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|Title:||Ultrafast Temperature Jump Study of Energy Transfer in Dye-Doped Polymer Films|
|Doctoral Committee Chair(s):||Dlott, Dana D.|
|Department / Program:||Chemistry|
|Degree Granting Institution:||University of Illinois at Urbana-Champaign|
|Abstract:||Ultrafast laser spectroscopy of condensed matter samples containing dyes functioning as molecular optical heaters and optical thermometers is developed. A known amount of heat is deposited in a molecular solid sample and the temperature is accurately measured. This technique, termed ultrafast optical calorimetry, permits the generation and measurement of molecular hot spots of several hundred degrees and bulk temperature jumps exceeding one hundred degrees at a heating rate of $10\sp $ degrees/second.
A unique dye, IR165, was found to act as both a heater and a thermometer. The properties of IR165 containing polymers such as stability, absorption coefficient, saturation intensity, and absorption recovery time, under the intense optical pumping conditions required to obtain large and uniform temperature jumps are experimentally determined and discussed.
As one of the many potential applications of ultrafast optical calorimetry, nonequilibrium mechanical energy transfer processes, including mechanical energy flow into or out of molecules by vibrational cooling and multiphonon up-pumping, are studied experimentally in poly-(methyl methacrylate) films (PMMA) doped with low concentrations of heater and thermometer dyes. A near-infrared picosecond pulse induces a temperature jump in the sample. The subsequent intra and intermolecular heat flows are monitored via visible hot band absorption spectra of the heater and thermometer dyes, e.g., IR165 and Rhodamine 590 (R6G).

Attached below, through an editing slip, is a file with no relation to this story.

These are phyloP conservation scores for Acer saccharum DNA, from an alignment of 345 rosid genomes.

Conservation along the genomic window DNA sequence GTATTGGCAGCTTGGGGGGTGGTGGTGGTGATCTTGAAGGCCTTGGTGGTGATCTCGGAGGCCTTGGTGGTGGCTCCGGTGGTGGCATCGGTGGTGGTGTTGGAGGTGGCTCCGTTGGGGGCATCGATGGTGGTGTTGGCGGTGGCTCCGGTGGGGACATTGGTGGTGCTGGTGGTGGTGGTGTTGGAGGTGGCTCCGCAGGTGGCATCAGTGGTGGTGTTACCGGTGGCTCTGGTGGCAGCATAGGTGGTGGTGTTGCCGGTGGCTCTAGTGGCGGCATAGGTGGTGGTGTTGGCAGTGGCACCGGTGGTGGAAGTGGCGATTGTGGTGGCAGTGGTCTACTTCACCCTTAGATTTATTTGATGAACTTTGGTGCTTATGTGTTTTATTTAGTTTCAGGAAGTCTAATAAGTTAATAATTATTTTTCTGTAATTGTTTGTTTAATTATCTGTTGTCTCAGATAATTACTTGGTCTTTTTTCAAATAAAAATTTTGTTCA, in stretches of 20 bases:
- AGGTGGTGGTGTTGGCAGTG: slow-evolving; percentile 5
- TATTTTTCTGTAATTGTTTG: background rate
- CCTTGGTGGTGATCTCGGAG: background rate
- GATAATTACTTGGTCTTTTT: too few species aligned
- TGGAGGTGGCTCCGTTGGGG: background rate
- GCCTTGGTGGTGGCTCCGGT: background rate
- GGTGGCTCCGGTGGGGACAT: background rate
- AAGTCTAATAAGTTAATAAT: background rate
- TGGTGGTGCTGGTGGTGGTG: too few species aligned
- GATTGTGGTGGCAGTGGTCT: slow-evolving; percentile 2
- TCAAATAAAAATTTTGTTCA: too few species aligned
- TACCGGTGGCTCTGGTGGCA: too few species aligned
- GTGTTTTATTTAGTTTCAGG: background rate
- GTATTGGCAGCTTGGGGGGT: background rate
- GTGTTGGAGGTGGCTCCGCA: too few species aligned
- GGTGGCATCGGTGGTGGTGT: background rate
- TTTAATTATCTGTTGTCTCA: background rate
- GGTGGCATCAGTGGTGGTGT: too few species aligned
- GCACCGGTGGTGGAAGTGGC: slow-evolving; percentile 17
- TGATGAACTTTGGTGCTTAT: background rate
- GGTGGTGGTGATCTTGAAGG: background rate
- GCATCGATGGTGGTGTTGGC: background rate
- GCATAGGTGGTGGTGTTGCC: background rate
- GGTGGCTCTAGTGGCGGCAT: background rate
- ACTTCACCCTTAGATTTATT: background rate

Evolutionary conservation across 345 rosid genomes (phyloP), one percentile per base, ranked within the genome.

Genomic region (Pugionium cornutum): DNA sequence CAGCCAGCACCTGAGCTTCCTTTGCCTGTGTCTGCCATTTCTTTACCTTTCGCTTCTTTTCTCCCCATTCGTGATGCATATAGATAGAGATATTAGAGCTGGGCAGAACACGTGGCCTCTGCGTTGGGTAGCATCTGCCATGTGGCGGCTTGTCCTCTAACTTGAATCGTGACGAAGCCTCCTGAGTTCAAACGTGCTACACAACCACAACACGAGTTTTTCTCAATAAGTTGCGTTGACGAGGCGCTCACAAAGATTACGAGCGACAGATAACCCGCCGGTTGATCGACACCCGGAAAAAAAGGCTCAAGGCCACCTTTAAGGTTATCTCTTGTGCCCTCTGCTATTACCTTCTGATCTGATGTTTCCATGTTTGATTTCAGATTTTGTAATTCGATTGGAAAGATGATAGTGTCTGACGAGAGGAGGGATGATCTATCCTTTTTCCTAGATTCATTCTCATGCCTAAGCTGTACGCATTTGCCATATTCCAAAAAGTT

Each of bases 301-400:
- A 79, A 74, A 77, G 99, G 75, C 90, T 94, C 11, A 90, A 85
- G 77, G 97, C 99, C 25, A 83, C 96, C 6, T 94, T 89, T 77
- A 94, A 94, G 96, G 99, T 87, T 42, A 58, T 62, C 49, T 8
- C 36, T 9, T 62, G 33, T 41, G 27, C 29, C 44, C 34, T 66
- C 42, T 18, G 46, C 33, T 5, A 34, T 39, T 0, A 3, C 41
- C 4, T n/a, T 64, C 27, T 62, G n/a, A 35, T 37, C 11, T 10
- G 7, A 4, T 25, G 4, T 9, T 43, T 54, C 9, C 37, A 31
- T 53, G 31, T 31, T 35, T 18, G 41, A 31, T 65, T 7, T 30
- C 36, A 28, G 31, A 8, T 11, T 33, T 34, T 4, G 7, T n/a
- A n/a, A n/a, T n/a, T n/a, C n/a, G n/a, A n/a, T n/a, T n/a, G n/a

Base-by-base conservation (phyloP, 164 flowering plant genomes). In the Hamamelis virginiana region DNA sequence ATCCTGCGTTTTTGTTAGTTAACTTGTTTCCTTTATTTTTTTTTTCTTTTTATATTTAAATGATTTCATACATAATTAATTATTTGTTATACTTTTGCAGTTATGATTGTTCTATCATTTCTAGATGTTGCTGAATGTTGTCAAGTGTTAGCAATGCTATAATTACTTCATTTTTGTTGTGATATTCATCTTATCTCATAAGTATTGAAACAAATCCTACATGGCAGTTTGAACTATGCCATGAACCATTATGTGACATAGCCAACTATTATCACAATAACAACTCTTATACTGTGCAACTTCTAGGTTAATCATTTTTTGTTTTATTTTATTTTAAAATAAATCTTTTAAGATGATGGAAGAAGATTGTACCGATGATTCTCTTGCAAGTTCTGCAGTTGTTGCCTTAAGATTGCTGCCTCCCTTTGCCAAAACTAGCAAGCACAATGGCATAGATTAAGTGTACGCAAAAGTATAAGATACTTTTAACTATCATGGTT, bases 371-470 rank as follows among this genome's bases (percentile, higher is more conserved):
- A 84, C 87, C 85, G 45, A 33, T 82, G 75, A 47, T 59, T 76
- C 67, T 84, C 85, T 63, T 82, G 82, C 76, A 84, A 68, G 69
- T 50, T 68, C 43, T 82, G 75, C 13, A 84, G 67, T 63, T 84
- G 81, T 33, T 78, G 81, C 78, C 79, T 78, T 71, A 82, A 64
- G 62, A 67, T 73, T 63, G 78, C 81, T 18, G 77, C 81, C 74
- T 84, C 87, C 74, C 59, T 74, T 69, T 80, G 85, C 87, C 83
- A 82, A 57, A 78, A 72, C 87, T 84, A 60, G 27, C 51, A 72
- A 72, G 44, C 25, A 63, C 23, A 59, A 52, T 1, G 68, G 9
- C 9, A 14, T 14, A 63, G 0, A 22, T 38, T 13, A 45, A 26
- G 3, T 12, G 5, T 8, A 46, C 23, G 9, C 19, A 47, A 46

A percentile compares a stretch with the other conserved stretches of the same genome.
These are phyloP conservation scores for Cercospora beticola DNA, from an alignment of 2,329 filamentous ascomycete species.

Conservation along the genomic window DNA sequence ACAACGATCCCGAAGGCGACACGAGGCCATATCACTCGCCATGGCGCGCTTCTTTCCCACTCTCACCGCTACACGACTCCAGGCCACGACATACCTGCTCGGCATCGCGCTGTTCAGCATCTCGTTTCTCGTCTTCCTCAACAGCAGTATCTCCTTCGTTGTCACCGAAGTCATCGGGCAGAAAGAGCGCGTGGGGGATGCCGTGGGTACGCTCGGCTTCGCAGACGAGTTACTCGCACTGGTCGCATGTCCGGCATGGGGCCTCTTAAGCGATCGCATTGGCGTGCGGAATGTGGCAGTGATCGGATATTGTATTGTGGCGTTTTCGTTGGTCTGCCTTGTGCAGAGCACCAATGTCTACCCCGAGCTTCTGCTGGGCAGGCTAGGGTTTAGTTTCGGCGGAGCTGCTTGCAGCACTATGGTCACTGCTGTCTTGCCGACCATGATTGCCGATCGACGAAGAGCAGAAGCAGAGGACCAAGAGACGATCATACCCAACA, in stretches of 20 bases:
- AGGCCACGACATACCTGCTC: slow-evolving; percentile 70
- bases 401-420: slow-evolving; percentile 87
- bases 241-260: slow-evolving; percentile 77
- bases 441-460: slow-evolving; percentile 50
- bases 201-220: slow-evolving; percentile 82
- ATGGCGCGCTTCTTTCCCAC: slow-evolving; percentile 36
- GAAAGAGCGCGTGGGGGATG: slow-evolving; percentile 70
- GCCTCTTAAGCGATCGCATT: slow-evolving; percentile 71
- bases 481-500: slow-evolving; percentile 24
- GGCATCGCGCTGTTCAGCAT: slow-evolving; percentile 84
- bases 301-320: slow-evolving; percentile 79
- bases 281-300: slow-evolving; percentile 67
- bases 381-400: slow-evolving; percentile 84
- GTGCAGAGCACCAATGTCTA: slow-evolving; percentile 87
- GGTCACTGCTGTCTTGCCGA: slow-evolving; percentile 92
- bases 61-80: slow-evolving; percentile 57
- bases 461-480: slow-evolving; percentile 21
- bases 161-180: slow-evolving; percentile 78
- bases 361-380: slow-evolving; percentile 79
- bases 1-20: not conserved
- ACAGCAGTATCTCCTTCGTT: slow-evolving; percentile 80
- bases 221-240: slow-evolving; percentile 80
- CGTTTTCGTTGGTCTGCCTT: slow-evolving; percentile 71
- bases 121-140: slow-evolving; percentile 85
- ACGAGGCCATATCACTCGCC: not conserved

The PMMA-IR165 system was used to study the properties of polymers with a sizable temperature jump. The data could not be fit by a model which assumes the polymer heats up in a single stage. A quasitemperature model with two-stage heating gave excellent quantitative agreement. The data at several values of temperature jump were simultaneously fit using three parameters: the molecular thermal conductivity for vibrational cooling of the heater dye; the molecular thermal conductivity for multiphonon up pumping; and the polymer heat capacity. The value of molecular thermal conductivity for vibrational cooling was of the same magnitude as the thermal conductivity of the polymer. The value of molecular thermal conductivity for multiphonon up pumping was two orders of magnitude smaller than the thermal conductivity of the polymer.
The PMMA-IR165-R6G system was used to study up pumping of the second dye R6G by phonons generated by IR165. This experiment led to the first observation of the distribution of excess vibrational energy in large molecules in the solid state during multiphonon up pumping. (Abstract shortened by UMI.)
Thesis (Ph.D.)--University of Illinois at Urbana-Champaign, 1993.
|Date Available in IDEALS:||2014-12-17|